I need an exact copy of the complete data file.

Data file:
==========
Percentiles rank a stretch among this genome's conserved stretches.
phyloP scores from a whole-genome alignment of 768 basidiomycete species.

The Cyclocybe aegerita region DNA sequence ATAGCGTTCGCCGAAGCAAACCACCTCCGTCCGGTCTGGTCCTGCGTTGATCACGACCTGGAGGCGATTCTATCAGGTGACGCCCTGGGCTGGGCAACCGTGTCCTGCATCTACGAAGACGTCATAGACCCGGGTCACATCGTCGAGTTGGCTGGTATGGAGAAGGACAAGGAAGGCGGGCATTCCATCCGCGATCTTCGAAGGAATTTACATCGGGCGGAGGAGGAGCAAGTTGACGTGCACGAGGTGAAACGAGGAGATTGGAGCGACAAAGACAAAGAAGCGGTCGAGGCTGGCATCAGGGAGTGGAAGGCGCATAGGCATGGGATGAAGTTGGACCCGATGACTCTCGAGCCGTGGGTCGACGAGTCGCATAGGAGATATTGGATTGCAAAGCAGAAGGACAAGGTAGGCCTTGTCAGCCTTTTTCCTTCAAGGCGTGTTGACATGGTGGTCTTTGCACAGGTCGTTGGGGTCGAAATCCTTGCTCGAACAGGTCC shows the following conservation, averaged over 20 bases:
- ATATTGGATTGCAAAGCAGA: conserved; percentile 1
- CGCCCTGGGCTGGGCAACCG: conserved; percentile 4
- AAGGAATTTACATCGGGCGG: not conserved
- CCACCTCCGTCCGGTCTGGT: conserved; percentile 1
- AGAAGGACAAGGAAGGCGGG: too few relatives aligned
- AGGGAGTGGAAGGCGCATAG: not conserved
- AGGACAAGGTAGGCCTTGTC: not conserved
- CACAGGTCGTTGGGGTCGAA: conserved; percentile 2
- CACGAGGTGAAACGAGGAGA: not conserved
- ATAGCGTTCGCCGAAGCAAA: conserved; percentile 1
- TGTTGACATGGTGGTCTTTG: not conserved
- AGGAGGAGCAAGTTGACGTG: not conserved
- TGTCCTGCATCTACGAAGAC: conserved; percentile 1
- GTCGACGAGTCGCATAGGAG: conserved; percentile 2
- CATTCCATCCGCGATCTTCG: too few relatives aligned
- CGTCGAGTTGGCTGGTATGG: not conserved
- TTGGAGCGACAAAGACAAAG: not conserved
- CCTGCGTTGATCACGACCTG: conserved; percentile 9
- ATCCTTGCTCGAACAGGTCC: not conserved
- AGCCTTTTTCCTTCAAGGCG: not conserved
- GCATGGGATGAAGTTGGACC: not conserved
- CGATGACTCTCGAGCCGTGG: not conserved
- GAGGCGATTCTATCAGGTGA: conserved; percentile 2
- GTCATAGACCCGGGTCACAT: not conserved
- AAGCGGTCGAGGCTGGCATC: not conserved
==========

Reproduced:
Percentiles rank a stretch among this genome's conserved stretches.
phyloP scores from a whole-genome alignment of 768 basidiomycete species.

The Cyclocybe aegerita region DNA sequence ATAGCGTTCGCCGAAGCAAACCACCTCCGTCCGGTCTGGTCCTGCGTTGATCACGACCTGGAGGCGATTCTATCAGGTGACGCCCTGGGCTGGGCAACCGTGTCCTGCATCTACGAAGACGTCATAGACCCGGGTCACATCGTCGAGTTGGCTGGTATGGAGAAGGACAAGGAAGGCGGGCATTCCATCCGCGATCTTCGAAGGAATTTACATCGGGCGGAGGAGGAGCAAGTTGACGTGCACGAGGTGAAACGAGGAGATTGGAGCGACAAAGACAAAGAAGCGGTCGAGGCTGGCATCAGGGAGTGGAAGGCGCATAGGCATGGGATGAAGTTGGACCCGATGACTCTCGAGCCGTGGGTCGACGAGTCGCATAGGAGATATTGGATTGCAAAGCAGAAGGACAAGGTAGGCCTTGTCAGCCTTTTTCCTTCAAGGCGTGTTGACATGGTGGTCTTTGCACAGGTCGTTGGGGTCGAAATCCTTGCTCGAACAGGTCC shows the following conservation, averaged over 20 bases:
- ATATTGGATTGCAAAGCAGA: conserved; percentile 1
- CGCCCTGGGCTGGGCAACCG: conserved; percentile 4
- AAGGAATTTACATCGGGCGG: not conserved
- CCACCTCCGTCCGGTCTGGT: conserved; percentile 1
- AGAAGGACAAGGAAGGCGGG: too few relatives aligned
- AGGGAGTGGAAGGCGCATAG: not conserved
- AGGACAAGGTAGGCCTTGTC: not conserved
- CACAGGTCGTTGGGGTCGAA: conserved; percentile 2
- CACGAGGTGAAACGAGGAGA: not conserved
- ATAGCGTTCGCCGAAGCAAA: conserved; percentile 1
- TGTTGACATGGTGGTCTTTG: not conserved
- AGGAGGAGCAAGTTGACGTG: not conserved
- TGTCCTGCATCTACGAAGAC: conserved; percentile 1
- GTCGACGAGTCGCATAGGAG: conserved; percentile 2
- CATTCCATCCGCGATCTTCG: too few relatives aligned
- CGTCGAGTTGGCTGGTATGG: not conserved
- TTGGAGCGACAAAGACAAAG: not conserved
- CCTGCGTTGATCACGACCTG: conserved; percentile 9
- ATCCTTGCTCGAACAGGTCC: not conserved
- AGCCTTTTTCCTTCAAGGCG: not conserved
- GCATGGGATGAAGTTGGACC: not conserved
- CGATGACTCTCGAGCCGTGG: not conserved
- GAGGCGATTCTATCAGGTGA: conserved; percentile 2
- GTCATAGACCCGGGTCACAT: not conserved
- AAGCGGTCGAGGCTGGCATC: not conserved